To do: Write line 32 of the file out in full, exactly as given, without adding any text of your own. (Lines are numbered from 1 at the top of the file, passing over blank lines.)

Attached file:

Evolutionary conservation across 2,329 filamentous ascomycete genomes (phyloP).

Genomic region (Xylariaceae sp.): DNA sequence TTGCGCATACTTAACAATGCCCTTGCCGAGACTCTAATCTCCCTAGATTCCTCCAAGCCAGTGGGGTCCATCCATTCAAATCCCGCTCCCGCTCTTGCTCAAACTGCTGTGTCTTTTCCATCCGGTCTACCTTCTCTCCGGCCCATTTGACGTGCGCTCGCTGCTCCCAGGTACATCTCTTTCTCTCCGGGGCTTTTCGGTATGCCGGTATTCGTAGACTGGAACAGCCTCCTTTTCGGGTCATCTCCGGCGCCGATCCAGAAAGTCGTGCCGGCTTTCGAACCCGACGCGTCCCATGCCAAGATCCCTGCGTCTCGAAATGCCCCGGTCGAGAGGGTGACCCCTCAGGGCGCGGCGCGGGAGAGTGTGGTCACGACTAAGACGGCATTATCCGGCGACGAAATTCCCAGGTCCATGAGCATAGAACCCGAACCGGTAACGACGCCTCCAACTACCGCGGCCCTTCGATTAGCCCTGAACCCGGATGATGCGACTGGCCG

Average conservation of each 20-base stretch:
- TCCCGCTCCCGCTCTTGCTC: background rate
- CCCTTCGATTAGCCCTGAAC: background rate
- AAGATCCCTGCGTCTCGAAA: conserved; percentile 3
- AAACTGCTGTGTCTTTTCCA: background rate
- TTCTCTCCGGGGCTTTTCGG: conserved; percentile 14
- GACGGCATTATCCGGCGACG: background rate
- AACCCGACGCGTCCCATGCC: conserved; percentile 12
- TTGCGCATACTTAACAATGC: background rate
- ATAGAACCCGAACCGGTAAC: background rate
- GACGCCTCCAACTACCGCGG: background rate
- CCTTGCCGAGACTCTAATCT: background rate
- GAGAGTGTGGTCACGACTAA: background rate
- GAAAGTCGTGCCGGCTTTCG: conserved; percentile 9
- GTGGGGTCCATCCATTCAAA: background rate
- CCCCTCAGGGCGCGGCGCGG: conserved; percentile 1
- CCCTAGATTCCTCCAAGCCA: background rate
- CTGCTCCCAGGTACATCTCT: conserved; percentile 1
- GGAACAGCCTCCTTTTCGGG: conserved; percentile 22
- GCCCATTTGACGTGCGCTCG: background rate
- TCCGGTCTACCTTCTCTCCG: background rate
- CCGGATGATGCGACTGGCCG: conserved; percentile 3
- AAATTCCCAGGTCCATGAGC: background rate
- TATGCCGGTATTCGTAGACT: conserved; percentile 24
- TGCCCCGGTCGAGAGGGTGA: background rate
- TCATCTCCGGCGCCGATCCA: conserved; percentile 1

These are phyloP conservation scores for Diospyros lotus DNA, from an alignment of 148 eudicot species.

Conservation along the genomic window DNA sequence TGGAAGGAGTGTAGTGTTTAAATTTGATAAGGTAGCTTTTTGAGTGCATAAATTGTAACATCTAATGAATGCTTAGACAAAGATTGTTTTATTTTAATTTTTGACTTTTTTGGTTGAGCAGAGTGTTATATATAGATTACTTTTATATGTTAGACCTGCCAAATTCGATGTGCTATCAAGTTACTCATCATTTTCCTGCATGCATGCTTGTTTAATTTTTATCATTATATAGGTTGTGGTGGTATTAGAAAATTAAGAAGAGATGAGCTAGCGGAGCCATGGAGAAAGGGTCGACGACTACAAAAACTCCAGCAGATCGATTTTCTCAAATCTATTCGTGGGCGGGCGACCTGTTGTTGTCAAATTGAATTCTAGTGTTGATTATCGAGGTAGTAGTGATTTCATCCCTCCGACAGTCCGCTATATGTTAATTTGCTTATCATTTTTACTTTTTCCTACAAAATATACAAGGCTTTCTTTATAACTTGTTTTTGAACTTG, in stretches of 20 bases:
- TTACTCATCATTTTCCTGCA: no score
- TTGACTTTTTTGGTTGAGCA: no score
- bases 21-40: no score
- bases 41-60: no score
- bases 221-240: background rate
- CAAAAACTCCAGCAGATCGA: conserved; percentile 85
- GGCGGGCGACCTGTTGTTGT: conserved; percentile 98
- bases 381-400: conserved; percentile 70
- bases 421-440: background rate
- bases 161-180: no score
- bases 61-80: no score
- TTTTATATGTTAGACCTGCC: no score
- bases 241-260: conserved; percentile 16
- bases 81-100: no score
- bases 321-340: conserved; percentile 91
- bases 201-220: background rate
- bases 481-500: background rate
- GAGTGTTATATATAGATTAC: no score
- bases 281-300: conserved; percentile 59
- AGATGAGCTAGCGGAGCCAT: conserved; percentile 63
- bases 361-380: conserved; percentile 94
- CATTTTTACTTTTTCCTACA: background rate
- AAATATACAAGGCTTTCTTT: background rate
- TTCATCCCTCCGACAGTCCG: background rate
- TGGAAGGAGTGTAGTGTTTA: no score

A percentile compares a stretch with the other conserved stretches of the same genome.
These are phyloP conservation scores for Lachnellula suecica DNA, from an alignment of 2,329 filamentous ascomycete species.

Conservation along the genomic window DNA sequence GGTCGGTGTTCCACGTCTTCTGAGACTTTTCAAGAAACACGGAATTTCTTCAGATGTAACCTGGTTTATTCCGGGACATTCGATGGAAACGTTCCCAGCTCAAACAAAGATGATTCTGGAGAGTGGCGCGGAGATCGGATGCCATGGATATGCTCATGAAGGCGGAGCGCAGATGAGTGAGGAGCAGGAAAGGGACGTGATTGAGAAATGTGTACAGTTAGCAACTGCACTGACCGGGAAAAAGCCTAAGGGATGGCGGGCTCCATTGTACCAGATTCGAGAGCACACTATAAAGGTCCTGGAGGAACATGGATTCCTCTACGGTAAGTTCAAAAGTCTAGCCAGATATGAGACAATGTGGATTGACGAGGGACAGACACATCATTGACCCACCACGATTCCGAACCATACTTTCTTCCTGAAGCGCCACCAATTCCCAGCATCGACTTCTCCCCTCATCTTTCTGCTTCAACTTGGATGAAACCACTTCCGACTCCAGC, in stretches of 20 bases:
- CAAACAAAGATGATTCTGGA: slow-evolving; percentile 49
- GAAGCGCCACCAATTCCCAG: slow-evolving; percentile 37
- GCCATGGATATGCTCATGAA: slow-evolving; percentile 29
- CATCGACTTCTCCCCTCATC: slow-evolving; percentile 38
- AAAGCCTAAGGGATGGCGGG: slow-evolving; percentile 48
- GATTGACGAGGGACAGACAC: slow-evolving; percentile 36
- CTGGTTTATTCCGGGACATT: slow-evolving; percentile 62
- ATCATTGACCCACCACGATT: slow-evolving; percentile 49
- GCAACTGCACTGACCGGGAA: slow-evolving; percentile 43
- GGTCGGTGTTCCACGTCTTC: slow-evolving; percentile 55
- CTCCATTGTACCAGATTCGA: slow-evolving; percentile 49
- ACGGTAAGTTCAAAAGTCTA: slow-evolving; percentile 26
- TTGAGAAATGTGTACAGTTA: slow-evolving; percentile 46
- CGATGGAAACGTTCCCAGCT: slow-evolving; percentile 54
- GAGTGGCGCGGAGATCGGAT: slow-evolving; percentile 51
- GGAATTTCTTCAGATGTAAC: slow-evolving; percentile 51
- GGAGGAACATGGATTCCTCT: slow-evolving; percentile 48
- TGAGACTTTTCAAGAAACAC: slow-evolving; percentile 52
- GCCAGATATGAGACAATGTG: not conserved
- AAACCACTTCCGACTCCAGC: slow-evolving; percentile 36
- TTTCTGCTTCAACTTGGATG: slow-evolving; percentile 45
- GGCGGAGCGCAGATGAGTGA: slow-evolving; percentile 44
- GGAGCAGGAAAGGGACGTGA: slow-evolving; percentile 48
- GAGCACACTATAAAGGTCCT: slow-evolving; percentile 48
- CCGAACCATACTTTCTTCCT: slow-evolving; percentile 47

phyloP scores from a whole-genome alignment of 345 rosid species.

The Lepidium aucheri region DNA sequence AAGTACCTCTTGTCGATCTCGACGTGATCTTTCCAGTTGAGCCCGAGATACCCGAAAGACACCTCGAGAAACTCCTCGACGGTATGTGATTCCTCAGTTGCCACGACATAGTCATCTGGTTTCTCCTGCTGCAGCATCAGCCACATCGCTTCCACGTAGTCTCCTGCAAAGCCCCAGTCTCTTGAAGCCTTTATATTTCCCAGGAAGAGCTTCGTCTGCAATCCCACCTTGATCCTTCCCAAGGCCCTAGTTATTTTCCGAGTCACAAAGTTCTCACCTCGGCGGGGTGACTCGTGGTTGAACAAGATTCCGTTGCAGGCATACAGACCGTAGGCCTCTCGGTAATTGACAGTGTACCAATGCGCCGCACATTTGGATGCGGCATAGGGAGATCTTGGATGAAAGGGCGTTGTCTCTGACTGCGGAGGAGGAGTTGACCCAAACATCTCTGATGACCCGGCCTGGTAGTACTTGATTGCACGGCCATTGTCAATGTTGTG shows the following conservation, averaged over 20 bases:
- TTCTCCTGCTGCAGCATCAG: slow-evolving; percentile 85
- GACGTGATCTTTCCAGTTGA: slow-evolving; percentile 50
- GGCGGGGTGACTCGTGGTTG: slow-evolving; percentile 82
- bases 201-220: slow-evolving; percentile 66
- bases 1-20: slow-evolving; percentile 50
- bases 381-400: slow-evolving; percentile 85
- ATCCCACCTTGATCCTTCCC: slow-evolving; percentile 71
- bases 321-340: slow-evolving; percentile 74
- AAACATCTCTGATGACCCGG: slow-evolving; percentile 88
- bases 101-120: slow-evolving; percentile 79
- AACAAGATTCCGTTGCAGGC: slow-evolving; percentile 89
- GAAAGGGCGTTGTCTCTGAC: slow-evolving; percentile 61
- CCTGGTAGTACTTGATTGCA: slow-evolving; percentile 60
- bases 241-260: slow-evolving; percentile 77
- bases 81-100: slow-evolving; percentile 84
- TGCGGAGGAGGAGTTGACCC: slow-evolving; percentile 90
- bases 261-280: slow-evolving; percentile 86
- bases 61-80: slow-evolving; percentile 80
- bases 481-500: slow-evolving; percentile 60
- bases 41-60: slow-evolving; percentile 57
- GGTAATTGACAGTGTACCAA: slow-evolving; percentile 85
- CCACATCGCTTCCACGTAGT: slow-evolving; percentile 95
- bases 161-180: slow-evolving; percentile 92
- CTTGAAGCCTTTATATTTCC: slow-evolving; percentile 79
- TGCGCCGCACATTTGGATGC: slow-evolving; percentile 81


- TTGACTTTTTTGGTTGAGCA: no score